It has been widely reported that Dutch law requires ownership unbundling not only with respect to transmission system operators (TSOs), but also with respect to Dutch distribution system operators (DSOs). To that effect, the Dutch Electricity and Gas Acts prohibit DSOs from being in the same corporate group as companies engaged in the production, trade or supply of electricity or gas in the Netherlands (ie, the group prohibition). The Electricity and Gas Acts also provide that if a DSO is part of a corporate group (also referred to as a 'network' group), that group cannot engage in activities that may adversely affect the operation of the system concerned, which includes activities that are unrelated to and not associated with infrastructure (ie, the prohibition on non-infrastructure-related activities). Further, the ownership of distribution systems and shares in DSOs must be in the hands of the Dutch states, provinces, municipalities or other state bodies.
With these provisions, the Netherlands is an outlier in the European Union. The internal market directives for electricity and gas contain only the strictest unbundling requirements for TSOs. However, even for TSOs, ownership unbundling is not required (in the Netherlands, electricity and gas TSOs are subsidiaries of the Dutch state). The implementation of the Dutch form of ownership regulation for DSOs has paralysed a large part of the Dutch energy sector for many years and has yet to be completed.
The original deadline for Essent, Nuon, Eneco and Delta – the existing integrated large Dutch energy companies whose shares were held by municipalities and provinces – to comply with the ownership unbundling requirements was January 1 2011 (for further details please see "Legislation Amendments Force Energy Companies to Unbundle by 2011"). This deadline was easily met by Nuon and Essent, which sold their production and supply businesses to Vattenfall and RWE, respectively. The resulting network groups that remain in the hands of the old municipal and provincial shareholders are Alliander (Nuon) and Enexis (Essent). The Alliander and Enexis groups contain the ring-fenced and strictly regulated DSOs Liander and Enexis, respectively, as well as group companies active in other infrastructure-related activities, such as transformers and high-voltage installations.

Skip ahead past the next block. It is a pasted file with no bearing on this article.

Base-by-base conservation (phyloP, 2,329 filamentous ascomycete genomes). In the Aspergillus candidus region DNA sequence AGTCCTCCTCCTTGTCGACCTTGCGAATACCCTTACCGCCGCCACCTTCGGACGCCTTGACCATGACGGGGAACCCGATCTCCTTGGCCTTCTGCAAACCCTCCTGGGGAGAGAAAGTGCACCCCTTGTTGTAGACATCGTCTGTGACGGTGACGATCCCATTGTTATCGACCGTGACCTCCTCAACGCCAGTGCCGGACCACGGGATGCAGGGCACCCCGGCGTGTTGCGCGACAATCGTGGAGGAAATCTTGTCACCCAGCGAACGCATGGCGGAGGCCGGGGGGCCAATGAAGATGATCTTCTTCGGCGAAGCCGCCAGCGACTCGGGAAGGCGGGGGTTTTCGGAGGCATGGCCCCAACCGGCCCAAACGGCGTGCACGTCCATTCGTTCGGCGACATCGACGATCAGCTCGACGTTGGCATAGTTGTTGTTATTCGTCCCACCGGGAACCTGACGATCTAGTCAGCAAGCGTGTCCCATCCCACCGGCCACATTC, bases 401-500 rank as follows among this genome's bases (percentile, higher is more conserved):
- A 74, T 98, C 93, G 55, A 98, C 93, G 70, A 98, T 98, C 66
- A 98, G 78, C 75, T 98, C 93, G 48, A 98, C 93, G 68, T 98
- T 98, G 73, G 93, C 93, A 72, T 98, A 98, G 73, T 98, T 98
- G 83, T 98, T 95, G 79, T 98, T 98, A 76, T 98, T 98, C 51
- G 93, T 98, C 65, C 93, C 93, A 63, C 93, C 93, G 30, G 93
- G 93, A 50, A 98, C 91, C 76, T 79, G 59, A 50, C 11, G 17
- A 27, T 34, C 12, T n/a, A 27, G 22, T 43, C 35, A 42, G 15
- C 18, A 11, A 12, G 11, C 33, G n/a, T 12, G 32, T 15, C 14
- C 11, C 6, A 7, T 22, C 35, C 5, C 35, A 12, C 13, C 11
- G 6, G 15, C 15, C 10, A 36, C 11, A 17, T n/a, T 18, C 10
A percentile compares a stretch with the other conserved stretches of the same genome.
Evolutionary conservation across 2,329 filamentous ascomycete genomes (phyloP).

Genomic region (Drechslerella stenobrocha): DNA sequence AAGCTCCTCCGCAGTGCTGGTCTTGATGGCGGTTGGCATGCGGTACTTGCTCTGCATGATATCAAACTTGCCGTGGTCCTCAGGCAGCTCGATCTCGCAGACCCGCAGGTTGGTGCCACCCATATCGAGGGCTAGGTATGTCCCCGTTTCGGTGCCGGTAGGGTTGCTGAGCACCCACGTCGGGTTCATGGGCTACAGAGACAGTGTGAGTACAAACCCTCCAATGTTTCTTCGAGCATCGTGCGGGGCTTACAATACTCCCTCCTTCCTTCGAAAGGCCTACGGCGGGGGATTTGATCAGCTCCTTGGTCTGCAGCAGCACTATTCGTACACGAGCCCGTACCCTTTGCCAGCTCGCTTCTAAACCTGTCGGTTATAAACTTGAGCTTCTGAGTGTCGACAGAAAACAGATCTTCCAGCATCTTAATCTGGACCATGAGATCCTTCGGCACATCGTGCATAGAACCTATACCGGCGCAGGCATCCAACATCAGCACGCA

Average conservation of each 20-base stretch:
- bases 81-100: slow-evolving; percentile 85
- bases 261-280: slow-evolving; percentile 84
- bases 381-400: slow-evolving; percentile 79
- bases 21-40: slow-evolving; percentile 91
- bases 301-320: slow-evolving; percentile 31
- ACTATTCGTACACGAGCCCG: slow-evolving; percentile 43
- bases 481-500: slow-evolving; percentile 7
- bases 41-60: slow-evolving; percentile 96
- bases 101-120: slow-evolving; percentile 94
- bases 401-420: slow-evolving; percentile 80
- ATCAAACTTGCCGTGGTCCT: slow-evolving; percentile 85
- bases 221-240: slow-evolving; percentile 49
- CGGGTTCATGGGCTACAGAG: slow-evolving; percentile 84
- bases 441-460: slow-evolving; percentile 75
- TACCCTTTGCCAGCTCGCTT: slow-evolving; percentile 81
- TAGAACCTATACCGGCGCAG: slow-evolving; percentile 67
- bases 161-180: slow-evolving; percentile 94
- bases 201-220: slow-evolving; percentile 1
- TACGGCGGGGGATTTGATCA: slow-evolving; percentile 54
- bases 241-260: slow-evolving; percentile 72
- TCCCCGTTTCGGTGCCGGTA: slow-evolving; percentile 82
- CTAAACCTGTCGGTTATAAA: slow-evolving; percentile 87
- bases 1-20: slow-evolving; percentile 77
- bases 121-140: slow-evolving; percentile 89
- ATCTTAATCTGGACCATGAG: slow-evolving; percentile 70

Eneco and Delta (as well as Essent, regardless of its split up) argued before the Dutch courts that the group prohibition violated European law, among other things. After losing their case before the The Hague District Court in 2008, the energy companies were victorious in 2010. On June 22 2010 The Hague Appeal Court ruled that the group prohibition, as well as the prohibition on non-infrastructure-related activities, was contrary to the free movement of capital as set out in Article 63 of the Treaty on the Functioning of the European Union. As a result, it was held, just short of the January 1 2011 deadline, that:
- Eneco and Delta could remain integrated companies; and
- the group prohibition and the prohibition on non-infrastructure-related activities could not be enforced by the (predecessor of the) Authority for Consumers and Markets (ACM).
The Dutch state appealed the 2010 shock judgment before the Supreme Court and was victorious in 2015, following a European Court of Justice judgment delivered after the Supreme Court's request for a preliminary ruling (C-105/12, C-105/12 and C-107/12). In its June 22 2015 judgment, the Supreme Court quashed the 2010 judgement and ruled that the group prohibition and the prohibition on non-infrastructure-related activities was compatible with EU law. In the cases of Eneco and Delta, the Supreme Court held that it could not answer the question posed by Eneco and Delta as to whether the group prohibition violated Article 1 of the First Protocol of the European Convention on Human Rights (protecting ownership rights), as this question had not been addressed by The Hague Appeal Court first. As such, the Supreme Court referred these cases to the Amsterdam Appeal Court for a judgment on this remaining point. In November 11 2016 judgments, the Amsterdam Appeal Court:
- ruled in Eneco that the group prohibition did not violate Article 1 of the First Protocol of the European Convention on Human Rights; and
- highlighted in Delta, in an interim judgment, a proportionality issue relating to the fate of Delta's nuclear plant following unbundling.